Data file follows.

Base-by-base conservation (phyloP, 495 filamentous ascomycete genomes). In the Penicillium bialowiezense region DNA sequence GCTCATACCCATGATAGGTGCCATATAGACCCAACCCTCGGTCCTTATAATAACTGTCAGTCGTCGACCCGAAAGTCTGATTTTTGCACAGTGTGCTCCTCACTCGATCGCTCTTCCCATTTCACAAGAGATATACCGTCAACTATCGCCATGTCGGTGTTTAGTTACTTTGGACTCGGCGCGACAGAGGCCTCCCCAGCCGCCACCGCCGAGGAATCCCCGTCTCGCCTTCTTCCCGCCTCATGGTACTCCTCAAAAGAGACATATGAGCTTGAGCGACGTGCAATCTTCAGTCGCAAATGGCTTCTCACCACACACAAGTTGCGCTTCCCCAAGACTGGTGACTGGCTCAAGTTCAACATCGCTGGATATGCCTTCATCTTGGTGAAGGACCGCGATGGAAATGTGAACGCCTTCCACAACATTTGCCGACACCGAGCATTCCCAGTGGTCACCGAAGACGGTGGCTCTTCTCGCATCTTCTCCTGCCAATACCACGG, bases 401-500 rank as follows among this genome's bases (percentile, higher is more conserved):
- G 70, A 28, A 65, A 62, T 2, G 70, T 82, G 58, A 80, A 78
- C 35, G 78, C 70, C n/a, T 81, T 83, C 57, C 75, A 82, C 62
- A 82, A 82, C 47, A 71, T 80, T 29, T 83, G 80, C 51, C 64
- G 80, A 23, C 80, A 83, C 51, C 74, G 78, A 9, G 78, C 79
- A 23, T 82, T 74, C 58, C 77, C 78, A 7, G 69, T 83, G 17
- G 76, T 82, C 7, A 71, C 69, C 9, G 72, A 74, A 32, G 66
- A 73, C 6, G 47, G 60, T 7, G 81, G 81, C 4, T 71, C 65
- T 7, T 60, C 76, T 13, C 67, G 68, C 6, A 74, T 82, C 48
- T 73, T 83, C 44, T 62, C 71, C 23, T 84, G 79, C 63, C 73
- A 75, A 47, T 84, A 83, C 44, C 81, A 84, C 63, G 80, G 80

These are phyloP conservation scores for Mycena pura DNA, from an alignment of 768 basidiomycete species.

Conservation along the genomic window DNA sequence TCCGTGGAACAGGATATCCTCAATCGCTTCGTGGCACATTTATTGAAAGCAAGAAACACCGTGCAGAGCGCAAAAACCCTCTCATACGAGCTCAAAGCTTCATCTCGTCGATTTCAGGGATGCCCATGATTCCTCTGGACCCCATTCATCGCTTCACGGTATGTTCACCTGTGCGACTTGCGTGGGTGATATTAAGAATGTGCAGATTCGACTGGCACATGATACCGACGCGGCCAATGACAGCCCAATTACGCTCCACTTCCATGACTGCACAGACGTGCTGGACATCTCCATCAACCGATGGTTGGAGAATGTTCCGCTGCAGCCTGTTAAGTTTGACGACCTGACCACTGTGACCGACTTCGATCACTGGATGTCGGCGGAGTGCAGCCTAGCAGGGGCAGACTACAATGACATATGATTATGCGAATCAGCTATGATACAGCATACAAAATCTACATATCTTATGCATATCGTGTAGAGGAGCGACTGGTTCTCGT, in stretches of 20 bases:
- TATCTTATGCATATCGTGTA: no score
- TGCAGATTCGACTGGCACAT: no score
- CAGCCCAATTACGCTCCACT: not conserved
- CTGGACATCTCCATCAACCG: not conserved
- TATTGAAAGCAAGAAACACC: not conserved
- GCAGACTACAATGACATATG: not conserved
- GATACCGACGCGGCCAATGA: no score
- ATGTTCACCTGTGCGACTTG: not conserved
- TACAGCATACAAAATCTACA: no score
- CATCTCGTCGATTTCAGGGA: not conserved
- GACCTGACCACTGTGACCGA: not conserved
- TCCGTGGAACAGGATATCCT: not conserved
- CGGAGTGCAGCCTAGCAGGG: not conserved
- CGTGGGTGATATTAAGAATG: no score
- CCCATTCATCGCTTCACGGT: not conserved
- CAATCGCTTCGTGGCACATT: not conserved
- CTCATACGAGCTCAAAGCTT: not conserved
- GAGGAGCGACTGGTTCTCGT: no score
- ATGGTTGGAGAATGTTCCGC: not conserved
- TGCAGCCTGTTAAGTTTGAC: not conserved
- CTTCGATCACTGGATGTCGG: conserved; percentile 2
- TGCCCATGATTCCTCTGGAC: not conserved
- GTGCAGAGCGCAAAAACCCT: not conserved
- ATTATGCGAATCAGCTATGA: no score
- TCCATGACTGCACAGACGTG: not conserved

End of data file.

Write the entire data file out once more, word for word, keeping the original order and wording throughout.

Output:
Base-by-base conservation (phyloP, 495 filamentous ascomycete genomes). In the Penicillium bialowiezense region DNA sequence GCTCATACCCATGATAGGTGCCATATAGACCCAACCCTCGGTCCTTATAATAACTGTCAGTCGTCGACCCGAAAGTCTGATTTTTGCACAGTGTGCTCCTCACTCGATCGCTCTTCCCATTTCACAAGAGATATACCGTCAACTATCGCCATGTCGGTGTTTAGTTACTTTGGACTCGGCGCGACAGAGGCCTCCCCAGCCGCCACCGCCGAGGAATCCCCGTCTCGCCTTCTTCCCGCCTCATGGTACTCCTCAAAAGAGACATATGAGCTTGAGCGACGTGCAATCTTCAGTCGCAAATGGCTTCTCACCACACACAAGTTGCGCTTCCCCAAGACTGGTGACTGGCTCAAGTTCAACATCGCTGGATATGCCTTCATCTTGGTGAAGGACCGCGATGGAAATGTGAACGCCTTCCACAACATTTGCCGACACCGAGCATTCCCAGTGGTCACCGAAGACGGTGGCTCTTCTCGCATCTTCTCCTGCCAATACCACGG, bases 401-500 rank as follows among this genome's bases (percentile, higher is more conserved):
- G 70, A 28, A 65, A 62, T 2, G 70, T 82, G 58, A 80, A 78
- C 35, G 78, C 70, C n/a, T 81, T 83, C 57, C 75, A 82, C 62
- A 82, A 82, C 47, A 71, T 80, T 29, T 83, G 80, C 51, C 64
- G 80, A 23, C 80, A 83, C 51, C 74, G 78, A 9, G 78, C 79
- A 23, T 82, T 74, C 58, C 77, C 78, A 7, G 69, T 83, G 17
- G 76, T 82, C 7, A 71, C 69, C 9, G 72, A 74, A 32, G 66
- A 73, C 6, G 47, G 60, T 7, G 81, G 81, C 4, T 71, C 65
- T 7, T 60, C 76, T 13, C 67, G 68, C 6, A 74, T 82, C 48
- T 73, T 83, C 44, T 62, C 71, C 23, T 84, G 79, C 63, C 73
- A 75, A 47, T 84, A 83, C 44, C 81, A 84, C 63, G 80, G 80

These are phyloP conservation scores for Mycena pura DNA, from an alignment of 768 basidiomycete species.

Conservation along the genomic window DNA sequence TCCGTGGAACAGGATATCCTCAATCGCTTCGTGGCACATTTATTGAAAGCAAGAAACACCGTGCAGAGCGCAAAAACCCTCTCATACGAGCTCAAAGCTTCATCTCGTCGATTTCAGGGATGCCCATGATTCCTCTGGACCCCATTCATCGCTTCACGGTATGTTCACCTGTGCGACTTGCGTGGGTGATATTAAGAATGTGCAGATTCGACTGGCACATGATACCGACGCGGCCAATGACAGCCCAATTACGCTCCACTTCCATGACTGCACAGACGTGCTGGACATCTCCATCAACCGATGGTTGGAGAATGTTCCGCTGCAGCCTGTTAAGTTTGACGACCTGACCACTGTGACCGACTTCGATCACTGGATGTCGGCGGAGTGCAGCCTAGCAGGGGCAGACTACAATGACATATGATTATGCGAATCAGCTATGATACAGCATACAAAATCTACATATCTTATGCATATCGTGTAGAGGAGCGACTGGTTCTCGT, in stretches of 20 bases:
- TATCTTATGCATATCGTGTA: no score
- TGCAGATTCGACTGGCACAT: no score
- CAGCCCAATTACGCTCCACT: not conserved
- CTGGACATCTCCATCAACCG: not conserved
- TATTGAAAGCAAGAAACACC: not conserved
- GCAGACTACAATGACATATG: not conserved
- GATACCGACGCGGCCAATGA: no score
- ATGTTCACCTGTGCGACTTG: not conserved
- TACAGCATACAAAATCTACA: no score
- CATCTCGTCGATTTCAGGGA: not conserved
- GACCTGACCACTGTGACCGA: not conserved
- TCCGTGGAACAGGATATCCT: not conserved
- CGGAGTGCAGCCTAGCAGGG: not conserved
- CGTGGGTGATATTAAGAATG: no score
- CCCATTCATCGCTTCACGGT: not conserved
- CAATCGCTTCGTGGCACATT: not conserved
- CTCATACGAGCTCAAAGCTT: not conserved
- GAGGAGCGACTGGTTCTCGT: no score
- ATGGTTGGAGAATGTTCCGC: not conserved
- TGCAGCCTGTTAAGTTTGAC: not conserved
- CTTCGATCACTGGATGTCGG: conserved; percentile 2
- TGCCCATGATTCCTCTGGAC: not conserved
- GTGCAGAGCGCAAAAACCCT: not conserved
- ATTATGCGAATCAGCTATGA: no score
- TCCATGACTGCACAGACGTG: not conserved